There is a fierce battle in the Eurozone between the weak countries in need of financial support without to much conditions and the strong countries, which want austerity and reform measures in return for their financial support. The German plan is to work towards a fiscal union that is based on German principles of budget discipline and a strong work ethic. However, the weak countries and many economists argue budget discipline under current circumstances aggravates the economic slump in the weak countries and will therefore yield an even deeper recession, instead of growth. Is this true? (This is an extract of our Global Financial Markets report, in which we also explain why this is an important topic, for the financial markets as well as for European growth prospects.)
A fiscal union means that all countries will have to relinquish a large part of their sovereignty because, for example, the participating countries’ budgets will largely be determined by the European authorities. They will also largely have to act as guarantor for each other’s debts. This entails several drawbacks:
1. Expenditures running via the government are less efficient than those running via the private sector (government expenditure is preceded by a political decision debate, so compromises always have to be found between varying opinions). The further the government’s proportion is increased, the more this is to the detriment of the private sector, while that is the sector where tax revenues have to come from to cover government expenditure. While governments often have assumed tasks that cannot be fulfilled by the private sector (such as defense, police, road building and justice, although there are many more issues the government might be involved in), the role of many euro area governments have gone far beyond this.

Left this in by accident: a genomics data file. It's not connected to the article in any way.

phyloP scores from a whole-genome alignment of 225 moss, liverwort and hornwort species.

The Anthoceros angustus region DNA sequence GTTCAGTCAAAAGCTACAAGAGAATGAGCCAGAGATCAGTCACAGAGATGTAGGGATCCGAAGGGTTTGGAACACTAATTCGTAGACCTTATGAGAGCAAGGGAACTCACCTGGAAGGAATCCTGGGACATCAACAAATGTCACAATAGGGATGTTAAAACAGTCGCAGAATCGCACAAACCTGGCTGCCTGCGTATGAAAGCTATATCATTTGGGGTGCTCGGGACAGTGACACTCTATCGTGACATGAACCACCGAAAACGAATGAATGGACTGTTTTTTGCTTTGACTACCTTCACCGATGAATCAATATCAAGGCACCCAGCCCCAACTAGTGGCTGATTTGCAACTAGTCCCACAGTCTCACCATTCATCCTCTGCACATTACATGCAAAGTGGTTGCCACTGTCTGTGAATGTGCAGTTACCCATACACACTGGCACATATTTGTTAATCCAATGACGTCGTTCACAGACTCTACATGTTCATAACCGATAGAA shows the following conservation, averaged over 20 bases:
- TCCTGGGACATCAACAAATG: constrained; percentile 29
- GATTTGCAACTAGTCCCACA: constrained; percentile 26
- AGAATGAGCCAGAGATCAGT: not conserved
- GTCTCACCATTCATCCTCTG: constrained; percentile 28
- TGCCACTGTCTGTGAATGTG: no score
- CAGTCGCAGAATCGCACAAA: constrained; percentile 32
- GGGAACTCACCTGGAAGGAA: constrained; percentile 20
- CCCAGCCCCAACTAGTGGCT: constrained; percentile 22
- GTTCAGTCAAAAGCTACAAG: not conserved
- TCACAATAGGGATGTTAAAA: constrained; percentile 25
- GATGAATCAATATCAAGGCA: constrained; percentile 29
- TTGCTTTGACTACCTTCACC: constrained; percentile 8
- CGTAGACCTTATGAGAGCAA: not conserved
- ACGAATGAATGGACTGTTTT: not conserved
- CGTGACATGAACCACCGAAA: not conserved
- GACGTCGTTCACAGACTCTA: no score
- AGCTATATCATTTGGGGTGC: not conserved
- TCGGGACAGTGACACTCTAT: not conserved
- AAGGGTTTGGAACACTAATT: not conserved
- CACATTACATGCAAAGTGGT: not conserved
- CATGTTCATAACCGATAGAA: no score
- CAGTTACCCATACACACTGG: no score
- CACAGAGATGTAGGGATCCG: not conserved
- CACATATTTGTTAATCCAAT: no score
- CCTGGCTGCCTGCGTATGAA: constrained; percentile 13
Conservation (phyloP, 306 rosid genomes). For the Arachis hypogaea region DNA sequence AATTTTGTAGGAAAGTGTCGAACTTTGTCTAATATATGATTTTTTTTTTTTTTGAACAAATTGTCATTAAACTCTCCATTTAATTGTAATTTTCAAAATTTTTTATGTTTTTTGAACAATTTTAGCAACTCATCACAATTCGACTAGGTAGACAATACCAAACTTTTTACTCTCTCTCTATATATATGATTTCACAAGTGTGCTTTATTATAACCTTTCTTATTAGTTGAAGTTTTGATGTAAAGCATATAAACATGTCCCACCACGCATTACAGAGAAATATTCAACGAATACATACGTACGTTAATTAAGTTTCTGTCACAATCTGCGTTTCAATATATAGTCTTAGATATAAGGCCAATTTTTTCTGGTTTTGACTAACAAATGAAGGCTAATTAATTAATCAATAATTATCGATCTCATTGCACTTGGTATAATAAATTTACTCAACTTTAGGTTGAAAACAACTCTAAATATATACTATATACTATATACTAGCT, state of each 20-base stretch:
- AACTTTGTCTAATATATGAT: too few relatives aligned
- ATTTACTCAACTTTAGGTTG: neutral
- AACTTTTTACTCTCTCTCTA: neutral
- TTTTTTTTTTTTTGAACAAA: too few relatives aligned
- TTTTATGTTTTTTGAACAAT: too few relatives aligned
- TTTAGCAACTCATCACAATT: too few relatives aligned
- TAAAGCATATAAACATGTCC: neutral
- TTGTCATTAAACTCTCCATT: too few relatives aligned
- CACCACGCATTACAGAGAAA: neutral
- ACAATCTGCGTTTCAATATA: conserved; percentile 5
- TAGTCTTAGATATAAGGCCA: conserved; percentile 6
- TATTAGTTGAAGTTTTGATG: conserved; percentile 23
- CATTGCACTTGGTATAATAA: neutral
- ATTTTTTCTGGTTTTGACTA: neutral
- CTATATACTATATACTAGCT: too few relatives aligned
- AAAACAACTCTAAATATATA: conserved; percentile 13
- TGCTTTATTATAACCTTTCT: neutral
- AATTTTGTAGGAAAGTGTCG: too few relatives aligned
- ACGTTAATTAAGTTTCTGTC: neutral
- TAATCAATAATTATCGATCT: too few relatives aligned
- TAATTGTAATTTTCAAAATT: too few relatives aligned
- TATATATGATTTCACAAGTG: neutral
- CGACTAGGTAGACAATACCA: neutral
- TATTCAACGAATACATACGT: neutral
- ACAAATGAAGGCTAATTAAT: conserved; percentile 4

2. Government expenditures often rise faster than tax revenues. That creates a deficit in public finances, which has to be borrowed on the capital market. If that rises too far, then in time the government is no longer able to fulfill its commitments. Moreover, each euro the government borrows is one euro less available for the private sector to borrow. That inhibits developments in the private sector.
3. At least as important is what the government spends its money on: Supporting consumption or investment. In the former case, the effect rapidly wears off, but in the latter case something is created that can be expected to generate income in the future. The difference is day and night, especially if the expenditure has to be financed with loans.
4. This last point is closely linked to the business climate. If the private sector is overtaxed and restricting regulations are imposed then the dynamism disappears from the private sector, so no new products are invented and marketed, for instance, and too few new companies are established that can take on personnel.
Naturally, these are all issues where opinions can differ greatly, but for Chancellor Merkel things are quite clear. In her view, in most euro countries the government’s role grown too great and the private sector is far too restricted in its development. Citizens have therefore become too reliant on the government in recent decades. Normally, that would have seriously suppressed growth, but for a long time that was avoided by continually increasing debts. That process has now ground to a halt. To get things moving again, therefore, the government’s role has to be substantially reduced and measures have to be taken to allow the private sector to flourish again. That can be achieved by reducing taxes and regulations and by liberalizing the labor and goods markets, for instance.
This is why, according to the German government, there is no contradiction to argue against reducing budget deficits and stimulating growth.